Stephen Troese Jr. Discusses What Appliances Use the Most Energy Within the Home

stephen troese jr

Depending on the season, our electricity bills can either drastically rise or plummet. In order to better understand energy consumption and reduce unnecessary costs, Stephen Troese Jr., CEO and co-founder of LRI Energy Solutions, hopes to share his expertise and help to introduce American households to efficient energy solutions. Today, Stephen Troese Jr. will discuss what appliances use the most energy within American homes so that families can better understand their total energy consumption.

Air Conditioning and Heating

The most used appliance within the home, HVAC units are essential household appliances that keep living conditions comfortable even in the most extreme seasonal temperatures. HVAC systems run all year round and account for an alarming 46 percent of the average US home’s energy consumption. Typically, the average central HVAC unit will run two to three times an hour for 10-15 minutes to regulate temperature, using about 3500 watts. Within a 24 hour period, this accumulates to between 28-63 kWh or 850-1950 kWh in a month.

Water Heating

Throughout the day, families rely on their water heater for showering, hand washing, and laundry. As one of the most frequently used appliances, a water heater accounts for 14 percent of the home’s total energy usage. The average home uses its water heater for roughly three hours a day. This accounts for 4500 wats, 13.5 kWh per day, or 405 kWh per month.


Typically, home appliances will account for 13 percent of a home’s electric bill. Some of the appliances which use the most energy include:


–        Refrigerator: The average American refrigerator uses 225 watts throughout the day or 162 kWh per month.

–        Washer and Dryer: Washer and dryers account for 5 percent of a home’s total energy. Together, these appliances use roughly 3045 watts and, if used one hour per day, 91kWh per month.

–        Electric Oven and Stove: An oven will typically use 2,500 watts, while a stove on medium-high heat will use 1,500 watts. If used for one hour each day, an electric oven and stove will use roughly 75kWh and 45 kWh a month. However, because these appliances will typically affect the temperature in a home, this does not account for the increase in energy the home’s AC must use to correct the change in temperature.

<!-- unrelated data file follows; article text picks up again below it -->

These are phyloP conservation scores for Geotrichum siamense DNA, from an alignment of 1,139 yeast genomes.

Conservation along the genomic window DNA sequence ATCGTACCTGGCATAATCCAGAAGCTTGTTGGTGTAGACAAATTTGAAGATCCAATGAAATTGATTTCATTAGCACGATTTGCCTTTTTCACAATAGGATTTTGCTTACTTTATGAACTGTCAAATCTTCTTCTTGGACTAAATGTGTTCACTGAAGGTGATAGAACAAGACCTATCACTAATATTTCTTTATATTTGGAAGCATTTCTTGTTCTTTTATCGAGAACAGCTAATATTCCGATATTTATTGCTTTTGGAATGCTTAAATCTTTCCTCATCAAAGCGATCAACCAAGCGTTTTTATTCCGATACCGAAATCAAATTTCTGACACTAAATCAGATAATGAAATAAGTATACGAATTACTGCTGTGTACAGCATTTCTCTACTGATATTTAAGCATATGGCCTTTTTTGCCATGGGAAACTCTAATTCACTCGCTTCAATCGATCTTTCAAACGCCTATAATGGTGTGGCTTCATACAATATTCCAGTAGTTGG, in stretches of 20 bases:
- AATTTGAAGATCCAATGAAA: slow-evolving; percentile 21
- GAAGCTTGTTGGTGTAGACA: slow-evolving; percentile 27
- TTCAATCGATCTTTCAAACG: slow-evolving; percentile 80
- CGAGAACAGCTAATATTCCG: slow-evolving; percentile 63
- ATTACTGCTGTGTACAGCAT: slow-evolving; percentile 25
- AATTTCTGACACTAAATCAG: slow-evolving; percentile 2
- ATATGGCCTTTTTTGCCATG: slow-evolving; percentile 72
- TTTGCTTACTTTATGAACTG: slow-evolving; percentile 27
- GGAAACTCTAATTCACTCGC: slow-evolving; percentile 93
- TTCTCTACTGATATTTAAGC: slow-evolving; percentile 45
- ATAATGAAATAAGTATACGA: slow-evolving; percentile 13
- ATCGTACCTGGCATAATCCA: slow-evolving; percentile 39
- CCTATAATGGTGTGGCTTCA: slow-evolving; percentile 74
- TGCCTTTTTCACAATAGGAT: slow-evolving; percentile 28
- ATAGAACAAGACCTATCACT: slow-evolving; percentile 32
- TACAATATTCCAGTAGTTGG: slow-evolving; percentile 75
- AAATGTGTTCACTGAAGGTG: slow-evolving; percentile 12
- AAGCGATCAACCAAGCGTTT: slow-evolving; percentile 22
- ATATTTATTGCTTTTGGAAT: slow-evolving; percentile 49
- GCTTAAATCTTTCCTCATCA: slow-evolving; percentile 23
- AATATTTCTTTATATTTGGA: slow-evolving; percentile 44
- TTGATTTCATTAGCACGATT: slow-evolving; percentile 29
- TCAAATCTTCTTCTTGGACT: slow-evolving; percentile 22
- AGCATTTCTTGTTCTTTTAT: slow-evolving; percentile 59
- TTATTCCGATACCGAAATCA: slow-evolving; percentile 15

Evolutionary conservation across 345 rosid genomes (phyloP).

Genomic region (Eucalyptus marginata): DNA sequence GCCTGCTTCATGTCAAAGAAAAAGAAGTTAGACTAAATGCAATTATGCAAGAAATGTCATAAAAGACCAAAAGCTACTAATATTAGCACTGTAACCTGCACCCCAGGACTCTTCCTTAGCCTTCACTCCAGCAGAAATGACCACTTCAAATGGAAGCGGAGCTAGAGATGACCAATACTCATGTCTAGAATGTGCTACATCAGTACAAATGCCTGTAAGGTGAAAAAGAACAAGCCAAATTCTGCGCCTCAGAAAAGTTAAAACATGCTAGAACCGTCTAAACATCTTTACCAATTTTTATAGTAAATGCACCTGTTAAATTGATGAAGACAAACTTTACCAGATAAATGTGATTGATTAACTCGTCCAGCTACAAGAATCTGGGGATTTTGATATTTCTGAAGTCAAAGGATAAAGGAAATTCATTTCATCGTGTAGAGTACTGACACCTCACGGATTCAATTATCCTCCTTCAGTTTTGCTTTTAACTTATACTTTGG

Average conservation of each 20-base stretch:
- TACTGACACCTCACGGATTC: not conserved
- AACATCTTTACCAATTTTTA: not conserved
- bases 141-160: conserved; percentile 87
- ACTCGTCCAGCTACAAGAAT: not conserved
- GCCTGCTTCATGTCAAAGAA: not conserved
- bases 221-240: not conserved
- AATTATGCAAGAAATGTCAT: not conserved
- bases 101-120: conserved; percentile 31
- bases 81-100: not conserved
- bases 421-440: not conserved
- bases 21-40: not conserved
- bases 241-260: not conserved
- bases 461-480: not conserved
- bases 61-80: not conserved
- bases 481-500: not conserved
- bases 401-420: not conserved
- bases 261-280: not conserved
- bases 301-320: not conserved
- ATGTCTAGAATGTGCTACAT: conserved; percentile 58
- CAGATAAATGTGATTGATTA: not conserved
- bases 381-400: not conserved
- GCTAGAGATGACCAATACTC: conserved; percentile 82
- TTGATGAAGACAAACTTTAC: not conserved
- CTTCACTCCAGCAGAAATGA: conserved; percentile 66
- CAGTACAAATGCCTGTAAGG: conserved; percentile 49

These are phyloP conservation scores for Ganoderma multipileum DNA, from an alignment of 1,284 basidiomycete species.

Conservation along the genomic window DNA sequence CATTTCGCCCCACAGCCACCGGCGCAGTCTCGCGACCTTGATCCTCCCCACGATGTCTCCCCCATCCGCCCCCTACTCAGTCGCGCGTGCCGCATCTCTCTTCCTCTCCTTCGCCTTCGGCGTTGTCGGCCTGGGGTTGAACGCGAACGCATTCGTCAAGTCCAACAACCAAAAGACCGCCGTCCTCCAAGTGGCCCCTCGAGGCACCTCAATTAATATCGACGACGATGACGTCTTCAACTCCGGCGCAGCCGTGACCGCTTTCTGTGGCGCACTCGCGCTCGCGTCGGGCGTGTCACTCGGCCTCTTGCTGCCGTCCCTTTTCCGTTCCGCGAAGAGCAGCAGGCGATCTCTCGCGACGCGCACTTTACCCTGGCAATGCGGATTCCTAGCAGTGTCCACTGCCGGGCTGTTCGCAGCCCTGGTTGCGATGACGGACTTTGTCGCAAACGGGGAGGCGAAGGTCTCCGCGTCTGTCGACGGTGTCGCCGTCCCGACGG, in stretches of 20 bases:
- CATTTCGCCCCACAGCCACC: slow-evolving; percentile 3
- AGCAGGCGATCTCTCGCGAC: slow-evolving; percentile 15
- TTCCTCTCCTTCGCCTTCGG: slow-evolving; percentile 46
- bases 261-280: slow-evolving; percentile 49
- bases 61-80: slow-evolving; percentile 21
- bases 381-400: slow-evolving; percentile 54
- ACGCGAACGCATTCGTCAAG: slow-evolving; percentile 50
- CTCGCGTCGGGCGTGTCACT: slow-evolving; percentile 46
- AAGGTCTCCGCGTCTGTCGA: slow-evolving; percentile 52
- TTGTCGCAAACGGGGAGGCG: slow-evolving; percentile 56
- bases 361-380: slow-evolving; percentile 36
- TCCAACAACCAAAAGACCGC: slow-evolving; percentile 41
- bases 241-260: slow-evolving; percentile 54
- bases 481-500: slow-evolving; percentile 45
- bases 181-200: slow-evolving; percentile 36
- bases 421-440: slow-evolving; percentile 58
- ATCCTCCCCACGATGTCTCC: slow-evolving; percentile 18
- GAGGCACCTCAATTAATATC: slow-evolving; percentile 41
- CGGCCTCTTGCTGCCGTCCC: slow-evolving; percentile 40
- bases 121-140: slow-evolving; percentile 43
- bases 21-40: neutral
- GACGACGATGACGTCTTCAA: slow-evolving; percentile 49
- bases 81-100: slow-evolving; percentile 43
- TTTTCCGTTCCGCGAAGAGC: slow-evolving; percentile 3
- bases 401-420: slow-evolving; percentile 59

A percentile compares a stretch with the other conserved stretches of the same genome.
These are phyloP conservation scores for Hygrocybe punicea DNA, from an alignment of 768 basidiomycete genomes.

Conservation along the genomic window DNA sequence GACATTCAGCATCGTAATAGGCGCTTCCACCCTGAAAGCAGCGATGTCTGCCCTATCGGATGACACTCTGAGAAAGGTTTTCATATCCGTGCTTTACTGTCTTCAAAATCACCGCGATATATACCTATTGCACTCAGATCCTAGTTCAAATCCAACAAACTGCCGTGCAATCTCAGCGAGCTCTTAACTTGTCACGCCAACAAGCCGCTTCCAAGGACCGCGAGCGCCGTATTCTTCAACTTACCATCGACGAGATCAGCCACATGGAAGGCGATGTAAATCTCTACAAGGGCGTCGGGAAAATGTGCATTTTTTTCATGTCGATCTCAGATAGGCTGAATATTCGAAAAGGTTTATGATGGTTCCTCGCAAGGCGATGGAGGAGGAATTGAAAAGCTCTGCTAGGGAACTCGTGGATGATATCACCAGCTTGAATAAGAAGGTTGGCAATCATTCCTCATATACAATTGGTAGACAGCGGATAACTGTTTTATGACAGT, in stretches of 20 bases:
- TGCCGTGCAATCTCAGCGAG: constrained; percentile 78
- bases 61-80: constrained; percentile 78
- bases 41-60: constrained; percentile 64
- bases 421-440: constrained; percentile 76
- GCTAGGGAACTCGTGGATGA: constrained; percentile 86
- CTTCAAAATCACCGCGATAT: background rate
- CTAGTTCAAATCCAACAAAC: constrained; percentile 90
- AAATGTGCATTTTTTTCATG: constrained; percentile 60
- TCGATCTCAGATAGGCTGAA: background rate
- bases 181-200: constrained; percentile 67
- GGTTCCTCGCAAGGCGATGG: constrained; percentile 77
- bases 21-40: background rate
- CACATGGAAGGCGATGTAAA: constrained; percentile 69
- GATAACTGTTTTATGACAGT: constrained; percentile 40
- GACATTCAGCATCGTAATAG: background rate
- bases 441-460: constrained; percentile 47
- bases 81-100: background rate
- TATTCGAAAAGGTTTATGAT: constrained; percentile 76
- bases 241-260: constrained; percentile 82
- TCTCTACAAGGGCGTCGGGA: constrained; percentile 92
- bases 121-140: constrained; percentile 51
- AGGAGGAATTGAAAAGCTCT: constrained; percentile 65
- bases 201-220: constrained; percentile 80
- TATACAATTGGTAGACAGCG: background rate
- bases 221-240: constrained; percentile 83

Energy Service Industry Veteran Stephen Troese Jr Closely Watching California Outages

stephen troese jr

A preventative power outage as widespread as the one instituted in northern California is not a decision many utility companies are going to make lightly. According to the San Francisco Chronicle, Pacific Gas and Electric Co. (PG&E) recently left some 141,000 customers in the dark as part of a “preemptive action to avert another destructive wildfire like those which took dozens of lives and destroyed thousands of homes over the past two years.” Stephen Troese Jr, an energy services veteran whose experience includes oversight of the efficiency industry, is watching this October 2019 experiment with much interest. In short, PG&E aims to power down its utility lines so strong winds can’t topple trees into towers, thus sparking wildfires that regions of California have been wrecked by in recent years. From the position of a bill-paying customer, the “outrage” that the Chronicle reported isn’t all that surprising. Taken from the point of view of a power company that knows something needs to change in order to protect the environment, one would suspect that other states will soon adopt similar measures.

Part of Stephen Troese Jr’s work includes providing consulting advice to energy service companies. These ESCOs are often in a perilous situation, as the expectation is that turn-key solutions can be deployed and efficient lighting be installed at a variety of buildings. It’s not so straightforward and audits, project management work and the “close-out” process at the end of a project are all essential steps along the way. This type of thorough work provides the ESCO with the confidence that the final product has been built out to exceed industry standards. Will it help PG&E prevent future deliberate outages? That’s hard to say, according to Stephen Troese Jr. Lighting controls that include options for dimming and afterhours vacancy would theoretically draw less power across those electric lines running through dry forested areas. Unfortunately, it’s nearly impossible to predict which strong gust of wind is going to take down a seemingly well-rooted tree. This is what’s at the heart of the PG&E effort and despite local customer complaints, it’s likely to benefit the state of California as a whole.

All told, the utility company plans to temporarily cut power to some 800,000 customers across the central and northern parts of the state. Stephen Troese Jr has worked with countless ESCOs during his long tenure in the energy services field. For this reason, the news out of California is of great interest and shows that drastic decisions sometimes need to be made despite public outcry.

Energy-Efficient Projects At NFL Stadiums Deserve Recognition, Stephen Troese Jr. Says

Stephen Troese Jr

From the first pre-season kickoff in August to the final seconds ticking down on the clock during the Super Bowl, stadiums used by National Football League (NFL) teams see quite a bit of use. This fact holds true during the off-season, as well, due to the fact that many stadiums and teams have agreements with local colleges and other organizations for use of the property for events. Add it all up and you’ve got a building that needs to be as efficient as possible due to the ever-increasing cost of resources to power it. What’s more, the possibility of implementing innovative – and Earth-friendly – power sources during the planning process means that consulting folks like Stephen Troese Jr. is a crucial part of construction.